Displaying items by tag: bacterial infections

Thursday, 20 July 2017 14:13

Don’t Let Blisters Stop Summer Fun

Blisters are a minor foot problem that can cause a major pain and definitely put a temporary crimp in your summer activities. Blisters occur more frequently in the hot months because they are caused by the friction of your socks or shoes rubbing against your skin. Sweat increases friction and hence, more blisters. At Superior Foot & Ankle Care Center we would like to offer some tips for preventing and treating blisters:

  • Keep feet dry. As soon as you notice your feet are damp, change your socks. If you tend to sweat profusely, use a foot powder. In addition to blisters, damp feet can be the perfect breeding ground for fungal and bacterial infections.
  • Buy shoes that fit properly. The idea that shoes need a breaking in period is a myth. Shop for new shoes at the end of the day—that’s when feet are most swollen. Also, it’s best to not bring a brand new pair of shoes on vacation where you’ll be doing a lot of walking.
  • Pack moleskin for your summer vacation. If you begin to feel a sore spot on your heel or toes, cover with a piece of mole skin and change your shoes as soon as you are able to.
  • If a blister does form, do not pop it. Cover with a bandage to prevent further irritation. Your body will naturally reabsorb the fluid.
  • Should a blister open on its own, wash it with soap and water only. Then apply a small amount of antibacterial ointment and cover with a bandage. Do not cut or tear the open skin. The risk of infection is greatly increased with the skin being open and exposed.

For the most part, blisters are not a medical threat unless they become infected. In that case, you will notice pus or other drainage and potentially a foul odor coming from this blister. If this occurs or the blister appears to be filled with blood, contact our Venice office at: (562) 420-9800. One of our podiatrists, Dr. Victoria Foley or Dr. Constance Ornelas will need to examine your blister and determine if an infection or other problem has developed.

Published in Common Foot Problems
Thursday, 22 June 2017 12:51

Pointers for Safe Pedicures

Who doesn’t like showing off one of the season’s newest colors on their toes? Besides, getting a professional pedicure is a relaxing treat. Bacterial and fungal infections, such as athlete’s foot and fungal toenails, however, are not particularly enticing. At Superior Foot & Ankle Care Center we want our patients to be able to enjoy this pampering experience safely and so we have compiled some tips below to help prevent infections.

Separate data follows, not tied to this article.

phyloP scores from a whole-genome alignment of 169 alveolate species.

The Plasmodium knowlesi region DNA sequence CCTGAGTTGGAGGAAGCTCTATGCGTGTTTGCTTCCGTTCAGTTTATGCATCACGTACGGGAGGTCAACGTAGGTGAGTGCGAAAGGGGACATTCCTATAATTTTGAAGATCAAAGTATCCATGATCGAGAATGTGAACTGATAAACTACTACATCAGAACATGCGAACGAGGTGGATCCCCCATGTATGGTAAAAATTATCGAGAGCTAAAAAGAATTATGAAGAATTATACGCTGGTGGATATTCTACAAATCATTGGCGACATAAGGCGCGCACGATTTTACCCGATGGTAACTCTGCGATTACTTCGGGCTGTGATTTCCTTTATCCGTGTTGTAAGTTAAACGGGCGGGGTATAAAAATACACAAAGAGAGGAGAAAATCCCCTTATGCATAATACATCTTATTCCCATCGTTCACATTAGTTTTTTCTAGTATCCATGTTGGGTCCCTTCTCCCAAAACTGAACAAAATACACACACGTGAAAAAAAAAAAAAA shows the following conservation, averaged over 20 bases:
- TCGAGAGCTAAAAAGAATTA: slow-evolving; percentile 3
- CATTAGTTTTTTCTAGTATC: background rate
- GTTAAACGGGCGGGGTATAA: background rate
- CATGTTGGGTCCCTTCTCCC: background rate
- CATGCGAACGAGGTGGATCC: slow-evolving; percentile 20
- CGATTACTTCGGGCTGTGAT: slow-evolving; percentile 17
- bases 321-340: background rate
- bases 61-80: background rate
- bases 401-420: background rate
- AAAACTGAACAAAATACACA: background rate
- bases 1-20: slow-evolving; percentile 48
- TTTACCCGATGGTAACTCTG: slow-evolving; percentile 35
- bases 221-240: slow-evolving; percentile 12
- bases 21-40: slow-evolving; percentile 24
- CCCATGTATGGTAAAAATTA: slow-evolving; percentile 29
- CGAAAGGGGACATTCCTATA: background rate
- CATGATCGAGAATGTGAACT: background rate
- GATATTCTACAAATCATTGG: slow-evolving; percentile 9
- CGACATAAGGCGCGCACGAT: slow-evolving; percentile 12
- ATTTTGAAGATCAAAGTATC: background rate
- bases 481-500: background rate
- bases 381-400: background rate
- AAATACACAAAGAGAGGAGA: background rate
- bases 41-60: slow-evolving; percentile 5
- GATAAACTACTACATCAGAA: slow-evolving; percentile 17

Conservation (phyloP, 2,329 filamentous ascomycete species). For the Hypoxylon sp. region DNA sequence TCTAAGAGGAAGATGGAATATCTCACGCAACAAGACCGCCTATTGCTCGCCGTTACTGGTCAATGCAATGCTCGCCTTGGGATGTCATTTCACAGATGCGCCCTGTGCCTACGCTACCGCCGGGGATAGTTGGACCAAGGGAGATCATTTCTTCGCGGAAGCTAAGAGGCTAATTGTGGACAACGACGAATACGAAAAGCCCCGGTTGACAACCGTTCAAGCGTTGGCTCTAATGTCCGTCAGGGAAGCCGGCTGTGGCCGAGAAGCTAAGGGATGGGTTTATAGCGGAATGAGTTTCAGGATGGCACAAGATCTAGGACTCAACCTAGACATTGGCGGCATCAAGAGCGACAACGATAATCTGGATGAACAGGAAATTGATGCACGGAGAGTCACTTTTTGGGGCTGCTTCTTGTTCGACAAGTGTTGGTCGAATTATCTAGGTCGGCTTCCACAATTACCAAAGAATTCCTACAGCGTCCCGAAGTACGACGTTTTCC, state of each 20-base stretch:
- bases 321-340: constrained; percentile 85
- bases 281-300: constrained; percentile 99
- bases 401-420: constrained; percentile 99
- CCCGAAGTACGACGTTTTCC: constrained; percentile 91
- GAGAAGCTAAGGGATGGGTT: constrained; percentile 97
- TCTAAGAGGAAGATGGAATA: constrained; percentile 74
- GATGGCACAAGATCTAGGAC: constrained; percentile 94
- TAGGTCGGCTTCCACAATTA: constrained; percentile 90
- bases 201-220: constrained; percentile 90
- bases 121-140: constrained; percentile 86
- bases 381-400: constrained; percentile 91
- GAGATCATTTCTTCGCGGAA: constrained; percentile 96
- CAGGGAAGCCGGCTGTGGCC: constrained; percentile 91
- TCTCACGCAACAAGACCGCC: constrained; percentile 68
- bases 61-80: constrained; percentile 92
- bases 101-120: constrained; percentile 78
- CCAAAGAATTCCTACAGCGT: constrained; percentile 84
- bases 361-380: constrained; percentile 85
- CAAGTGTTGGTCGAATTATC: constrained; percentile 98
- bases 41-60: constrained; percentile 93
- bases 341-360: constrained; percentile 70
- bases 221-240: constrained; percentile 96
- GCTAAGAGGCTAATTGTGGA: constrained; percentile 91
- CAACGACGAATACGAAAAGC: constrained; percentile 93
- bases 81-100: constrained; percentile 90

First, however, it’s important that you inspect your toenails and make sure that you do not currently have any problems. If you have a toenail that is discolored, thick or crumbly, do not attempt to cover it up with nail polish. These may be signs of a fungal infection that requires treatment. If the appearance of one of your nails is concerning you, contact our Long Beach office by calling: (562) 420-9800 and let our podiatrists, Dr. Victoria M. Foley or Dr. Constance Ornelas examine your toenail. Fungal infections will not go away without treatment.

If your nails are all clear and you wish to have a professional pedicure, observe the suggestions here to minimize any risk of fungal or bacterial infections:

  • Bring your own nail tools and flip flops. The ideas is to not come in contact with items that have touched other people’s feet. Fungal toenail and bacterial infections are spread by direct contact.
  • Look for a license. Reputable salons are licensed by the state, which means they adhere to specific health and sanitary standards. The license should be prominently displayed in the salon.
  • Check out the cleanliness of your salon. Foot baths and tools should be cleaned and disinfected after each customer. Nail technicians should wash their hands before starting on a new client and the floors, work stations and rest room should all be clean.
  • Refrain from shaving your legs 24 hours before getting a pedicure. Shaving creates tiny cuts in the skin which can allow bacteria to enter. For this reason, if you have any open cuts or blisters on your toes, feet or legs, you should also wait until they have healed before getting a pedicure.
Published in Foot Care Tips

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